The best type of friends to travel with, and who to leave behind.

One of you is tired. The other wants to party. You’ve both spent a gazillion dollars already, but it’s still not enough. One is hankering to explore, adventure, break comfort zones. The other is after the resort escape, cocktails by the pool, staying safe, suntanned.

Travelling with a friend can be a melting pot of opposing needs and desires. Not to mention unsaid (or too loudly voiced) concerns and opinions. Here’s how to make sure you have the right travelling companion; the person who will have your back when you are determined to stay out partying till 2am, and someone who will be down to chill while you’re napping off the tequila the next day.

(In return, of course, you have to show the same diplomacy.)

Have you ever found yourself tearing up at 40, 000 ft? You’re not alone. Post continues below video. 

You need to have the same planning style.

Go with someone who has a similar approach to problem solving and planning as you do. This means you’ll likely have the same travelling style as well. – Kate, 27.

If you like to ‘take things as they come’, don’t go with someone who wants to plan every last detail. It’s a recipe for disaster. – Heidi, 24.

You need to feel comfortable discussing everything – from finances to stomach problems – with your travel companion. Make sure you have equal and open communication and understanding. – Anna, 25.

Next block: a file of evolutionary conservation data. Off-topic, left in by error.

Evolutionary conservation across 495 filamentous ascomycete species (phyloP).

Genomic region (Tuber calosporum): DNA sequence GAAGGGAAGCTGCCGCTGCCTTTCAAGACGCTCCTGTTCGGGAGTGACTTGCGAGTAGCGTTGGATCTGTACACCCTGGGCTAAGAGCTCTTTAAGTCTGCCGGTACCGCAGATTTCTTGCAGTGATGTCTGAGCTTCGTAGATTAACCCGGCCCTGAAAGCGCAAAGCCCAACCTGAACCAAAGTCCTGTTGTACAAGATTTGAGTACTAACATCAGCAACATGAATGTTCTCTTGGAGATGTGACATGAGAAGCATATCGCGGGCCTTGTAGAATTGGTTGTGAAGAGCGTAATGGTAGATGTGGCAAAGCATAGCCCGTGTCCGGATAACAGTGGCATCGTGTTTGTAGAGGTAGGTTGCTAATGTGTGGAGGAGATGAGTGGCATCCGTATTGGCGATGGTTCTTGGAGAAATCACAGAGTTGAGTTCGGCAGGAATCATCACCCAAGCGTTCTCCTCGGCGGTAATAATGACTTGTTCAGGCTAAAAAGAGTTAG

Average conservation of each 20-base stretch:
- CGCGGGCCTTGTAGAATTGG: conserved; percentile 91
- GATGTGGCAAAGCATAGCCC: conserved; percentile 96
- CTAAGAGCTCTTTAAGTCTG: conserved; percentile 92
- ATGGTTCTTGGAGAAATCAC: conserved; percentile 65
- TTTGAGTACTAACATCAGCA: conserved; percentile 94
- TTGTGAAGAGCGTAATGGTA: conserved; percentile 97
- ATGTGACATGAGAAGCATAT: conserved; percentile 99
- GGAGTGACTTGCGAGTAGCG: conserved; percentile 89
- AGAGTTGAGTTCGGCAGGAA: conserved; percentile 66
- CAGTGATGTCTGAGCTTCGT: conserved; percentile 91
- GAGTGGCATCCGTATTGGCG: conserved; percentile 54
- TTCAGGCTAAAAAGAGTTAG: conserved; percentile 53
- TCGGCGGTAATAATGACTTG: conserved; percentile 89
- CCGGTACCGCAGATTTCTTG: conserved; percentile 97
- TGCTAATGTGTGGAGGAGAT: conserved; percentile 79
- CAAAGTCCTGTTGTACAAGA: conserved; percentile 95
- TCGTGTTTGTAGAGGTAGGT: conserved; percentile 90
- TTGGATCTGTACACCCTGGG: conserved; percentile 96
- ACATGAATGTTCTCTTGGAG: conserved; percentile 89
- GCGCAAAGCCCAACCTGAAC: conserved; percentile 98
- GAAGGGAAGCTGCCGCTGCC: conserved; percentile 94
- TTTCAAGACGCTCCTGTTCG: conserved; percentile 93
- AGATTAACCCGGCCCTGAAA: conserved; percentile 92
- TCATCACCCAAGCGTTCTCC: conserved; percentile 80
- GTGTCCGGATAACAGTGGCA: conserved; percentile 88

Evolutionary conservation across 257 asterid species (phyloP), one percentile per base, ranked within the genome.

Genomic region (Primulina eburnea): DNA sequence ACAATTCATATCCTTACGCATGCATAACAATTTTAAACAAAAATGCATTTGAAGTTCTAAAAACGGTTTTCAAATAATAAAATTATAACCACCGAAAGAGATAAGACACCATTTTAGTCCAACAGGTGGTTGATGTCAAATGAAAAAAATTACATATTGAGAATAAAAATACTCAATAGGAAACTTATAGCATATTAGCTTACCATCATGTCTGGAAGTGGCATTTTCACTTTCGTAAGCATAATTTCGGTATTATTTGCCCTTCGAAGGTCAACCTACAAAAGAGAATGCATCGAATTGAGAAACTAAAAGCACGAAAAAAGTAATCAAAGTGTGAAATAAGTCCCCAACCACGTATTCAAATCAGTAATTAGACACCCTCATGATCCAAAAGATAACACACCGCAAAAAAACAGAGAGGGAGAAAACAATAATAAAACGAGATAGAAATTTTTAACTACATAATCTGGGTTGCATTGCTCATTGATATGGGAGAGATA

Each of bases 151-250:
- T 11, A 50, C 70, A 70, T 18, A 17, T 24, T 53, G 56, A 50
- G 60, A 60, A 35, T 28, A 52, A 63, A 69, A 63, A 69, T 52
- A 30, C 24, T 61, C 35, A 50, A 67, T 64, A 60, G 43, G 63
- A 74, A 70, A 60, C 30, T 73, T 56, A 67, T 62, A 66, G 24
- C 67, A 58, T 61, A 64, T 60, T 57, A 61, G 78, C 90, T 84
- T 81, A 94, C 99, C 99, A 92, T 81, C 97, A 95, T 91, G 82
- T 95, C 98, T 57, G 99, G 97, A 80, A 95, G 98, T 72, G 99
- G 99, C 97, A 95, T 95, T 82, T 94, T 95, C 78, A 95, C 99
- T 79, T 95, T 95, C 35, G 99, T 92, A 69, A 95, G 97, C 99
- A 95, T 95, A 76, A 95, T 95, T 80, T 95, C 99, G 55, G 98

Your idea of ‘fun’ should align.

It’s important to travel with someone who has a similar view to you on what’s fun… It’s no good going away with someone who goes to bed at 10pm if you want to rage until all hours. – Jess, 29.

Someone FUN, but also similar to you in terms ofthe things you enjoy doing. – Carla, 31.

If you’re idea of a good time is hiking and jumping off cliffs, and their’s is culture and art, then it’s not going to work out. – Amy, 28.

Keeping safe is obviously so important while travelling. And your travel companion should have the same balance of ‘fun’ and ‘safety’ as you do. Pushing comfort zones can be great, but not when you’re putting yourselves at risk. – – Caroline, 26.



Same spending habits are essential.

You’ve got to be on a similar wavelength when it comes to spending money on food, drink, sight-seeing, etc. – Sam, 32.

If you have different budgets, discuss this before hand, and be happy to go your separate ways at times. – Bek, 26.


Do you like the same food?

You don’t have to have the exact same taste, but you don’t want it to be completely different – otherwise you’re going to be spending ages trying to find places to eat. – Claire, 34.

There is nothing worse than being somewhere exotic and lively, when one of you wants to immerse yourself in the culture and try the street food, and the other is after a western five-course meal. – Jess, 27.


You both will need your space… be prepared for it.

You need someone who understands that it’s okay to do things separately sometimes. – Amy, 27.

Someone who won’t shame you if sometimes you just want to have a nap (guilty…). – Jacqui, 24.

Just because you’re holidaying together, doesn’t mean you have to be in each other’s back pockets all the time. – Camille, 32.


Do you have the same attitudes to different cultures?

Don’t travel with someone who’s going to be a knob in other countries, by patronising locals or disrespecting customs, etc. – Kylie, 22.

You want someone who’s open to new cultures and experiences. – Sarah, 26.